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This eBook from the Gutenberg Project consists of approximately 274 pages of information about The Lamp of Fate.

“I wonder if—­if you ever loved me.”

He wheeled round, and the desperate misery in his eyes hurt her almost physically.

“Yes,” he said harshly.  “I did love you.  In a way, I do now.  But it’s nothing—­nothing to the madness in my blood!  I’m a brute to leave you.  But I’m going to do it.  No civilised country can hold me now!”

So that was to be the end of it!  June recognised the bitter truth at last.  Magda had indeed robbed her of everything she possessed.  And robbed her wantonly, seeing that she herself set no value on Dan’s love—­had, in fact, tossed it aside like an outworn plaything.

June ceased to plead with Dan then.  She would not wish to hold him by any other chain than his love for her.  And if that chain had snapped—­broken irrevocably—­then the child born of what had once been love would only be an encumbrance in his eyes, an unwelcome tie, shackling him to a duty from which he longed to escape.

So she let him go—­let him go in silence. . . .

CHAPTER XVI

WHAT LADY ARABELLA KNEW

Lady Arabella might disapprove of her god-daughter from every point of the compass, but she was nevertheless amazingly fond of her, so that when Gillian appeared on her spotless Park Lane doorstep one afternoon with the information that she and Magda had returned from Devonshire, she hailed the announcement with enthusiasm.

“But where is Magda?  Why didn’t she come with you?” she demanded impatiently.

“Her manager rang up to know if he could see her about various things in connection with this next winter’s season, so there’s a great council in progress.  But she’s coming to see you to-morrow.  Won’t I do”—­Gillian wrinkled her brows whimsically—­“for to-day?”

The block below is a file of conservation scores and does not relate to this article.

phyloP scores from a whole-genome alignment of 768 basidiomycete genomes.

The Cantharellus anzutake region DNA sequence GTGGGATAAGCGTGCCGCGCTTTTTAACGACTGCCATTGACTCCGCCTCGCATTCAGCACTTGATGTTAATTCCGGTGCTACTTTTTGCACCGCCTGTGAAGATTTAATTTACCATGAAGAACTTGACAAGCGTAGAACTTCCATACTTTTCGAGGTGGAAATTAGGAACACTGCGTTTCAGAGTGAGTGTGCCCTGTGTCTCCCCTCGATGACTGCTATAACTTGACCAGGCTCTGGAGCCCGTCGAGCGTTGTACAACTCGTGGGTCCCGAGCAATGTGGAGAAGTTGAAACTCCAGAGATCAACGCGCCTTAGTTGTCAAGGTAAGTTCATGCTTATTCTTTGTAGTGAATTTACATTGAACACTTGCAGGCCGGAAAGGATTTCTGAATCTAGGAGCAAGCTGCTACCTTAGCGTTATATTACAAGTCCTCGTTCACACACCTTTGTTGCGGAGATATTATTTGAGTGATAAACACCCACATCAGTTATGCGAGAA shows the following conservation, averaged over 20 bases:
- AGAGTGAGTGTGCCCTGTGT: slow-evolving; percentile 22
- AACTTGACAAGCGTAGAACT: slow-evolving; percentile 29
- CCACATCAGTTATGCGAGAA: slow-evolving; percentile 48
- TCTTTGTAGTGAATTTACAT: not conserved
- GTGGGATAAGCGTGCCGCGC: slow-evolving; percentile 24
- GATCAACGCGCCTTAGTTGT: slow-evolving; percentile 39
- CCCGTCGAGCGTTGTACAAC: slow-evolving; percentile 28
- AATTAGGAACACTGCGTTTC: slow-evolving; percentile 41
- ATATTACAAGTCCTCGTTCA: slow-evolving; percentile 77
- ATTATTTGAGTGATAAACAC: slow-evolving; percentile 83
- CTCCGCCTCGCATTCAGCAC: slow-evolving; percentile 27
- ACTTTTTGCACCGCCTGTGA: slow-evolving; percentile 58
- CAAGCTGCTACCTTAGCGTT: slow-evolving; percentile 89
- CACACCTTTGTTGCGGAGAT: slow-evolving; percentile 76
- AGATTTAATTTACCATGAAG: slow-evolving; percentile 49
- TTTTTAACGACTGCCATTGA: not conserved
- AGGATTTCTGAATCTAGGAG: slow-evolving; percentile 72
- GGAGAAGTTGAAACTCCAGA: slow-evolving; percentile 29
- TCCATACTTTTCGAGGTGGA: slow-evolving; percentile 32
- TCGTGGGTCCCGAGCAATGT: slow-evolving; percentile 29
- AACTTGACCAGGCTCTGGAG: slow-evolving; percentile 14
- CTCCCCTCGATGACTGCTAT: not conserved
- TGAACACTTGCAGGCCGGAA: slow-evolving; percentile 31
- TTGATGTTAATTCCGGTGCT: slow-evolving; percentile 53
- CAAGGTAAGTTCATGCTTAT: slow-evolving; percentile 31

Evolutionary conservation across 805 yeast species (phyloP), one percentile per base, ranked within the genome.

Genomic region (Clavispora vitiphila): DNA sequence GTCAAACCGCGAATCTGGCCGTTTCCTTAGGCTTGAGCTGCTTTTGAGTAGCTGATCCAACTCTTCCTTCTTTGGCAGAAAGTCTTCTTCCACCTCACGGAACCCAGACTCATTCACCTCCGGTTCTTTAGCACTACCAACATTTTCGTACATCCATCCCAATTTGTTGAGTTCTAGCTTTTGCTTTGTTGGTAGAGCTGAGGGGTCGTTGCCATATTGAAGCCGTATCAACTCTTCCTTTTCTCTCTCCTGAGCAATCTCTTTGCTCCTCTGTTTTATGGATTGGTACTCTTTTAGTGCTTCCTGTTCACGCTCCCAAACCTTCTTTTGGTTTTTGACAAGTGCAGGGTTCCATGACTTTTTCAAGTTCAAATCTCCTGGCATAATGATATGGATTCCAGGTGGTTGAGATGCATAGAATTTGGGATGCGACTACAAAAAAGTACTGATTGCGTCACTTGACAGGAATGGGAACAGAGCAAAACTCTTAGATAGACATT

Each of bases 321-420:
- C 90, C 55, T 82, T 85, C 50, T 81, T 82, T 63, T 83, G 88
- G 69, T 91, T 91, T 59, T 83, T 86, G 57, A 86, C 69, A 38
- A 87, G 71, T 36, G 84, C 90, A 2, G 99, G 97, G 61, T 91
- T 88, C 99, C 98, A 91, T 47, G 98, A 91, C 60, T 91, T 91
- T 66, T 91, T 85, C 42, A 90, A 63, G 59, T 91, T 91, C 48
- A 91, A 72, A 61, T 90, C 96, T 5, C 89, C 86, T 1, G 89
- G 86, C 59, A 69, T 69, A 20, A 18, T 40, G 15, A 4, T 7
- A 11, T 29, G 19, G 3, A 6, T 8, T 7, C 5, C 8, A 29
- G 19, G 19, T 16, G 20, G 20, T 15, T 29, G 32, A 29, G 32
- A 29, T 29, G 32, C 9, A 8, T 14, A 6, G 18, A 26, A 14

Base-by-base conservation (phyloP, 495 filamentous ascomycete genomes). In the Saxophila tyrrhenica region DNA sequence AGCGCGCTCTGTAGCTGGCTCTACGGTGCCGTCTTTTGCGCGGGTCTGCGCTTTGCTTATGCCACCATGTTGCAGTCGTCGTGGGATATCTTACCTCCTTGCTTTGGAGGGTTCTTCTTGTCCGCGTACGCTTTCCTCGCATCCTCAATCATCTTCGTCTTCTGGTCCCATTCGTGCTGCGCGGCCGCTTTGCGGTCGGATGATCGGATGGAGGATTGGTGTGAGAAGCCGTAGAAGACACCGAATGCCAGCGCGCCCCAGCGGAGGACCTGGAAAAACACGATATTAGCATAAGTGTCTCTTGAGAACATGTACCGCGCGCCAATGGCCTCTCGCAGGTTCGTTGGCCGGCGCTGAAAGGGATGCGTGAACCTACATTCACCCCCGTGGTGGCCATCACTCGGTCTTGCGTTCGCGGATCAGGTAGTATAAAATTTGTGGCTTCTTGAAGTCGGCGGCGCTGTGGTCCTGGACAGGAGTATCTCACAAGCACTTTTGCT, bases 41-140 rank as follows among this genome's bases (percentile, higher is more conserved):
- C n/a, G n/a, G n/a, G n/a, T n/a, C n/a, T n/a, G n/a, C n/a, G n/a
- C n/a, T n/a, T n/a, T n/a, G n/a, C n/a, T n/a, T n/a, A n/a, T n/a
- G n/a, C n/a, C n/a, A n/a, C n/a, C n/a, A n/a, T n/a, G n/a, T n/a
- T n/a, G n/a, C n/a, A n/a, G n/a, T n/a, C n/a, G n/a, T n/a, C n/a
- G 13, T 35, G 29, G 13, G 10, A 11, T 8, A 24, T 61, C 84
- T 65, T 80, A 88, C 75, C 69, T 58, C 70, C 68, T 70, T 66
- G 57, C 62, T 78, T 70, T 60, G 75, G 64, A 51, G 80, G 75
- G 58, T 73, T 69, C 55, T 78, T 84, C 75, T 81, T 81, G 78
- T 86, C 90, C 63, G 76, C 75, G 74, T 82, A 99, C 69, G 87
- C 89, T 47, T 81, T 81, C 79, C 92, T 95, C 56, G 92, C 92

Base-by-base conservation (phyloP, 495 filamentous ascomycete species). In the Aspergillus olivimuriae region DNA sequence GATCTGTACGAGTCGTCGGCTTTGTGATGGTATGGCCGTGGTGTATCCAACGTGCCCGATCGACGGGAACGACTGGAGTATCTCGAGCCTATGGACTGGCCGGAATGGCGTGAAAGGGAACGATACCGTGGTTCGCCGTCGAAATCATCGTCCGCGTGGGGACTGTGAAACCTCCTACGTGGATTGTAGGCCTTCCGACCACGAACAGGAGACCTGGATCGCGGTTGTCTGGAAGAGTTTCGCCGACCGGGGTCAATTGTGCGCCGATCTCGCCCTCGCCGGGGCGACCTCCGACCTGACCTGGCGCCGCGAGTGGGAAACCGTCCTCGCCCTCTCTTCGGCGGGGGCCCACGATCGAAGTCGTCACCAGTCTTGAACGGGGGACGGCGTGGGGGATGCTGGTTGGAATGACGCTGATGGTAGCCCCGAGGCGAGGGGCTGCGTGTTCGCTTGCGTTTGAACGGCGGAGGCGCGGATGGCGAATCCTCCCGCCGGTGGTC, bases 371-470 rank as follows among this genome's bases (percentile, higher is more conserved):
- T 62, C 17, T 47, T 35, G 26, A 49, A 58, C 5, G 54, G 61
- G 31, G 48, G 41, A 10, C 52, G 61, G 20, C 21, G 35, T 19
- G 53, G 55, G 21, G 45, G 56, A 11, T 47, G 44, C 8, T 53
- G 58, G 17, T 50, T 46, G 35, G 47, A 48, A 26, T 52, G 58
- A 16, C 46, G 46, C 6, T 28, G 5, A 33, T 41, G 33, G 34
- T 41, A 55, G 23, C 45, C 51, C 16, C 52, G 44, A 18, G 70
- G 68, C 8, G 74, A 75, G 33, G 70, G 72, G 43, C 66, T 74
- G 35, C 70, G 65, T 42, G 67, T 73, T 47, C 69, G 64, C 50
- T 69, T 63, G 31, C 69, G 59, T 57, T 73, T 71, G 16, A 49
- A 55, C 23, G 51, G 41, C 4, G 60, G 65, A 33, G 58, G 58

“Bless the child!  Of course you will!  Come along and tell me all about your Devonshire trip.  I suppose,” she went on, “you heard the news of Michael Quarrington’s marriage?  Or didn’t you get any newspapers down in your benighted village?”

“No, we had no London papers,” replied Gillian doubtfully.  “But—­I don’t understand.  Mr. Quarrington isn’t married, is he?  I thought—­I thought——­”

“You thought he was in love with Magda.  So he was.  The announcement startled everybody, I can tell you!  And Davilof promptly decided that a motoring trip would benefit his health and shot off to Devonshire at top speed.  Of course he wanted to impart the news to Magda.  He must have felt a pretty fool since!” And Lady Arabella gave one of her enjoyable chuckles.

“Yes.  Antoine came down to see us,” replied Gillian in puzzled tones.  “But Magda never confided anything special he had said.  I suppose he must have told her——­” She broke off as all at once illumination penetrated the darkness.  “That explains it, then!  Explains everything!” she exclaimed.

“What explains what?” demanded Lady Arabella bluntly.

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